Shields 24 and 26 have an outer sidewall 180. Extending substantially normal to sidewall 180 from and along lateral side edges thereof are sidewalls 182 and 184 which fold around the rear edge to form rear wall 186 having a cable passage 188 therein. Extending from the rear of outer sidewall 180 in the region of cable passage 188 is an integral flange 190. Flange 190 and outer sidewall 180 may have dimples 192 to prevent large areas from not being plated during the plating process.
In the preferred embodiment, proximate the forward edge 194 of outer sidewall 180, sidewalls 182 and 184 are reduced in height to about one-half of the height at the rear. When fully assembled as connector 20, the reduced height portions of the sidewalls substantially abut to provide a full shielding.
Integral with and extending forwardly from forward edge 194 are spring fingers 196 separated by slots 198. Spring fingers 196 are typically formed out of the plane of outer sidewall 180 at forward edge 194, upward in FIG. 5 and downward in FIG. 6, to assure engagement with shell 44 on housing 40 as best seen in FIG. 15. Spring fingers 196 may have a boss 200 to provide selective locations where the spring fingers have enhanced engagement with shell 44.
The rear portion of sidewalls 182,184 have latch means cooperable with complimentary latch means on another shield to be secured thereto, to temporarily secure the two shields together. Aperture 202 in sidewall 184 of one shield cooperates with protrusion 202 in sidewall 182 in another shield to temporarily secure the two shields together during assembly of connector 20, as disclosed in U.S. Pat. No. 4,585,292. Between sidewalls 182 and 184 forward of cable passage 188, shields 24 and 26 define a cavity 206 for receiving housing 40 and conductors 220.
Housing 40 having contacts 42 terminated to conductors 220 of a shielded cable 222 having braided shield 224 is shown in FIG. 7. The jacket 226 of cable 222 has been removed a predetermined distance from the end of the cable, the conductors 220 have been terminated to respective contacts 42 and the shield 224 has been folded back over the end of the jacket. As stated above, such a housing and its termination to conductors is disclosed in U.S. Pat. No. 4,781,615.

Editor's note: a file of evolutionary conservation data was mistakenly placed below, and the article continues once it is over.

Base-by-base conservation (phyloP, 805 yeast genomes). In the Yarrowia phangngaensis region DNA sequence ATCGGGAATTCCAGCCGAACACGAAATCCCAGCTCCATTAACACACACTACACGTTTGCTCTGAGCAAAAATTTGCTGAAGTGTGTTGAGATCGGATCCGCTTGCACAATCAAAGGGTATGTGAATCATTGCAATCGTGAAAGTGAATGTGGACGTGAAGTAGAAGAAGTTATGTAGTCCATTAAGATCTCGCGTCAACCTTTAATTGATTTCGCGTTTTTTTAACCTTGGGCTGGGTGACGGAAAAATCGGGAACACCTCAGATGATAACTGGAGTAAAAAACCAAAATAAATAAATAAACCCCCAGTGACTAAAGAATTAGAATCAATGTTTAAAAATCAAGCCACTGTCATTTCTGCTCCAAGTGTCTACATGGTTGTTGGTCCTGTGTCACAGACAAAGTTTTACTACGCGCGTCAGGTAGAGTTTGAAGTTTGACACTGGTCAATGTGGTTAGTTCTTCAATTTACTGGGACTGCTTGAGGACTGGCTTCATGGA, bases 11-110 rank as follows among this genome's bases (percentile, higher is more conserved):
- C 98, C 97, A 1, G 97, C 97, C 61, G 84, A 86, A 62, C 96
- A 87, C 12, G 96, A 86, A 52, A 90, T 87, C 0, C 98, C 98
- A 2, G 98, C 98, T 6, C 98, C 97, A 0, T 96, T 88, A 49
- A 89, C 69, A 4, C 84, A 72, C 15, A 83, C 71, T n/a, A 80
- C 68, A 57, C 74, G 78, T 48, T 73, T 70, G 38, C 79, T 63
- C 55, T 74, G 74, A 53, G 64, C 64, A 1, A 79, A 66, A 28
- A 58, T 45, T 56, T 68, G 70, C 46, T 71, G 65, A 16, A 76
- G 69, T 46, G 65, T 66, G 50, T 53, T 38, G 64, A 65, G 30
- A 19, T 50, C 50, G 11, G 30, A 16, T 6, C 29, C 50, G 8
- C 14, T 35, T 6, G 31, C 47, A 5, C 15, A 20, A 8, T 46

Staple 32 is disclosed in U.S. Pat. No. 4,842,547 which is hereby incorporated by reference. As best seen in FIG. 10, staple 32 in the preferred embodiment is made of steel and has a bight 230 with two legs 232 and 234 extending therefrom to respective free ends 236 and 238 which may be tapered to facilitate insertion into channels 74. Each leg is rectangular in cross section have major surfaces and minor edges, with barbs 240 on the minor edges. The tip-to-tip dimension of barbs 240 may be progressively larger in a direction away from free ends 236 and 238. The staple and barbs 240 are sized to provide an interference fit with sidewalls 78 and 82 when staple 32 is pressed into channels 74.
FIGS. 8 through 12 are a series of Figures showing the assembly of connector 20, once contacts 42 of housing 40 have been terminated to respective conductors 220 of shielded cable 222. As shown in FIG. 8, lower shield 26 has been positioned in cavity 64 of lower backshell 30. Flange 190 extends over transverse boss 84 in cable exit 66. Spring fingers 196 are positioned proximate forward edge 62 and extend upwardly from the inside surface of lower backshell 30 so that they may be resiliently engaged by shell 44. Housing 40 with conductors 220 of shielded cable 222 terminated to respective ones of contacts 42, and with shield 224 folded back over the leading edge of jacket 226, is positioned over the previous subassembly to be received in cavity 206 of lower shield 26 of the thus far assembled subassembly. It should be observed there is a small space 228 between the exterior surface of sidewall 182 and the interior surface of peripheral flange 50.
FIG. 9 shows housing 40 received in lower shield 24 and lower backshell 30, with the cable shield 224 positioned over flange 190 of lower shield 26. Upper shield 26 is positioned to be received over the thus far assembled subassembly.
FIG. 10 shows the upper shield 24 received in position in the partial subassembly. Flange 190 extends into the cable exit 66 and thus over the prepared shield 224 of shielded cable 222. Spring fingers 196 resiliently engage shell 44. Spring fingers 196, and if present bosses 200, engage the elongate upper surface of shielding shell 44 on housing 40. As upper shield 24 is moved (downward in FIG. 9) into position, sidewall 184 of upper shield 24 is received outside sidewall 182 of lower shield 26 in space 228 at lateral side 52 and concomitantly protrusion 202 of lower shield 26 is received in aperture 204 of upper shield 24. Concurrently, sidewall 182 of upper shield 24 is received inside sidewall 184 of lower shield 26 at the other lateral side 54 and concomitantly protrusion 202 of upper shield 24 is received in aperture 204 of lower shield 26 to secure the two shields together. Staple 32 is positioned over cable exit 66 and concomitantly flange 190, aligned with channels 74 for disposition therein. Typically, a press will be used to insert staple 32 to a predetermined depth. The predetermined depth is dependent upon the size of the cable, the size of the opening, the cross sectional area of the cable exit and the amount of reduction of the cross sectional area of the cable desired.
As shown in FIG. 11, staple 32 has been secured to lower backshell 30 by being pressed (tooling not shown) into channels 74 to complete the electrical path from shielding shell 44 through the spring fingers 196 and one or both of shields 24 and 26 and their respective flanges 190 to the shield 224 on shielded cable 222. Jack screw 34 has been positioned in jack screw receiving channel 90 and jack screw 36 is positioned to be received in jack screw receiving channel 92.